On the island of Patmos, at dawn, a young boy sits on the pebbled beach, looking out at the sea. Perhaps a mile offshore, a huge crag of rock juts out from the water, bearing the ever-crashing waves of the coast. Sometimes the boy sits there with friends, and they dare each other to swim around the rock and back, but no one takes the challenge. “It’s a long way,” one will say. And the rest will nod, “That’s for sure,” and nothing comes of it. But one morning, at first light, the boy goes out to the beach, wearing only sandals; he wades into the water, and begins to swim.
By mid-morning, the boy washes up onto the pebbled beach, exhausted. His friends see him from the village, and run to pick him out of the water. When he catches his breath, the other boys cheer for him, and ruffle his hair: “What was it like?” they ask. Much to their surprise, the boy tells them what they already knew: “It’s a long way,” he says: “That’s for sure.” But he’s seen something that they’ll never see: the backside of the rock - the side of the rock that faces away from the village, and looks towards the deep.
Track Name: Bürstner Rebukes the New Arrival: His Rebuttal
"Bürstner Rebukes the New Arrival: His Rebuttal"

She said what do you know about sadness?
You’re a young man, lovely
She said what do you know about poor things?
You’re a rich man, honey
She said how could you know about failure?
Look at your shirt and tie
I said if only you knew how many times
I tied my tie around my neck and tried to die
… and tried to die…

She said what do you know about hunger?
She said you smell like honey
She said what do you know about darkness,
You’re as white as the full moon
She said how could you know about
Enough! he said and rose himself:
Lo, for all the brightness of the moon
It seems a cruel joke for it to live in gloom
… in endless gloom

I said Burstner I know you’ve had your fair share of pain abundant
But what apparently you miss is the notion that I have too
It’s not something to put into a spectrum;
There isn’t less or more
The only wisdom to blossom out of sadness
Is that sadness isn’t yours and only yours
… and only yours…
Track Name: Whitman Crossing the Sky to Spain
"Whitman Crossing the Sky to Spain"

I

On a recent flight to Spain,
the plane slowly and suddenly
crossed over the barrier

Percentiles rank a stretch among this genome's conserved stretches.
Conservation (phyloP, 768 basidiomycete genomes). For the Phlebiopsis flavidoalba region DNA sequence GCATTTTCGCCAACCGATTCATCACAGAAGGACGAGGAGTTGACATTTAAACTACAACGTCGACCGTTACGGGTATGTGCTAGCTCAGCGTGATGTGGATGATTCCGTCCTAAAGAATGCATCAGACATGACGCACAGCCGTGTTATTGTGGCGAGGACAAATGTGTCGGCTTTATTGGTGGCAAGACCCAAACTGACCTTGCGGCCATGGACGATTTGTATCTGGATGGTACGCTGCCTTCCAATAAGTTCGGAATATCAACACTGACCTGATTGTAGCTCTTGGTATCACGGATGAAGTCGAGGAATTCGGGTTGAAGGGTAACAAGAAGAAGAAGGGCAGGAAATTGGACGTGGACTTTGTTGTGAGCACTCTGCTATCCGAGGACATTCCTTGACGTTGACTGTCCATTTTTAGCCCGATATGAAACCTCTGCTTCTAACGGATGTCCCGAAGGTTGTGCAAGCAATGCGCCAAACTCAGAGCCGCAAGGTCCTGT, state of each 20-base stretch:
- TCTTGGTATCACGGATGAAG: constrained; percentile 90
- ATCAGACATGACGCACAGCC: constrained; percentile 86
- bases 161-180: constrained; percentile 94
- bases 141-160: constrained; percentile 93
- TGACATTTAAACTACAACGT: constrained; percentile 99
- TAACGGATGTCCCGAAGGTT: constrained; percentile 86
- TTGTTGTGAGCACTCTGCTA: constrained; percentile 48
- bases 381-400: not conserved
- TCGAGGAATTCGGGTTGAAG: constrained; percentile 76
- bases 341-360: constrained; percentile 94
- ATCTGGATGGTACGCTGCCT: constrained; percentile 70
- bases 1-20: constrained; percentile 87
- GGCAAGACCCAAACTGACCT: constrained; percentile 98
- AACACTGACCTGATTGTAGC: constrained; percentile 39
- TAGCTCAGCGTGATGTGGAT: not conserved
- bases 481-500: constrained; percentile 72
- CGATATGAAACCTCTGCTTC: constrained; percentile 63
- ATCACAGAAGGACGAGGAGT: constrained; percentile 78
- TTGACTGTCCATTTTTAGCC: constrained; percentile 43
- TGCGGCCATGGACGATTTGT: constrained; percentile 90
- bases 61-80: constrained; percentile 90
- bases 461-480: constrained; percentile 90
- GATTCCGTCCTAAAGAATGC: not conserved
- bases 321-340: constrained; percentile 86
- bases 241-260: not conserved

between night and day.

As we flew into the sunrise,
I peeked over my fellow passengers
at the window,
where I saw a blue quilt of clouds
many thousand feet below.

And I began to imagine
that my hero, Walt Whitman,
was sitting next to me.

II

How would he greet the high morning?
Would it inspire a poem –
a poem he could never have written
from below the cloud barrier?
Would he make some remark to me,
or keep his eyes fastened to the window?

In truth,
I imagine he would be fast asleep,
swimming in some dream,
smiling, and wearing clothes
not particularly suited for air travel.

And when offered a glass of orange juice,
I imagine he would refuse
on some strange principle;
knowing that soon, very soon,
he would land in a country
full of orange trees.

III

Whitman, how I wish
you could have seen Spain.

Glowing in the deep orange sunlight,
you call the attendant over
just to hear her voice,
just to see her glow
in the same window light.

She asks you, again,
to fasten your seatbelt.
She doesn’t know that every suitcase
on this plane belongs to you.

IV

I imagine you, Walt,
having intercourse with the attendant,
sharp and constant,
even in your old age.

I imagine her collapsing
onto your chest post-coitus;
and I feel that in drinking
this pitiful orange juice,
I have failed you.
We have all failed you.

You have made a mess of our seats
and the narrow aisle,
but I forgive you.
We all forgive you.

V

You have interrupted the drink service,
but we are no longer thirsty.
In fact, as we pierce through the sheet of cloud,
back down to the earth
in the burst of the Spanish morning,
we are awake and elated.

You have always been our only hope,
Walt Whitman.
As our wheels touch down,
the lovely attendant stands to dress,
and I fill with the hope
that everything written about you is true.
And more than that:
that everything ever written is true.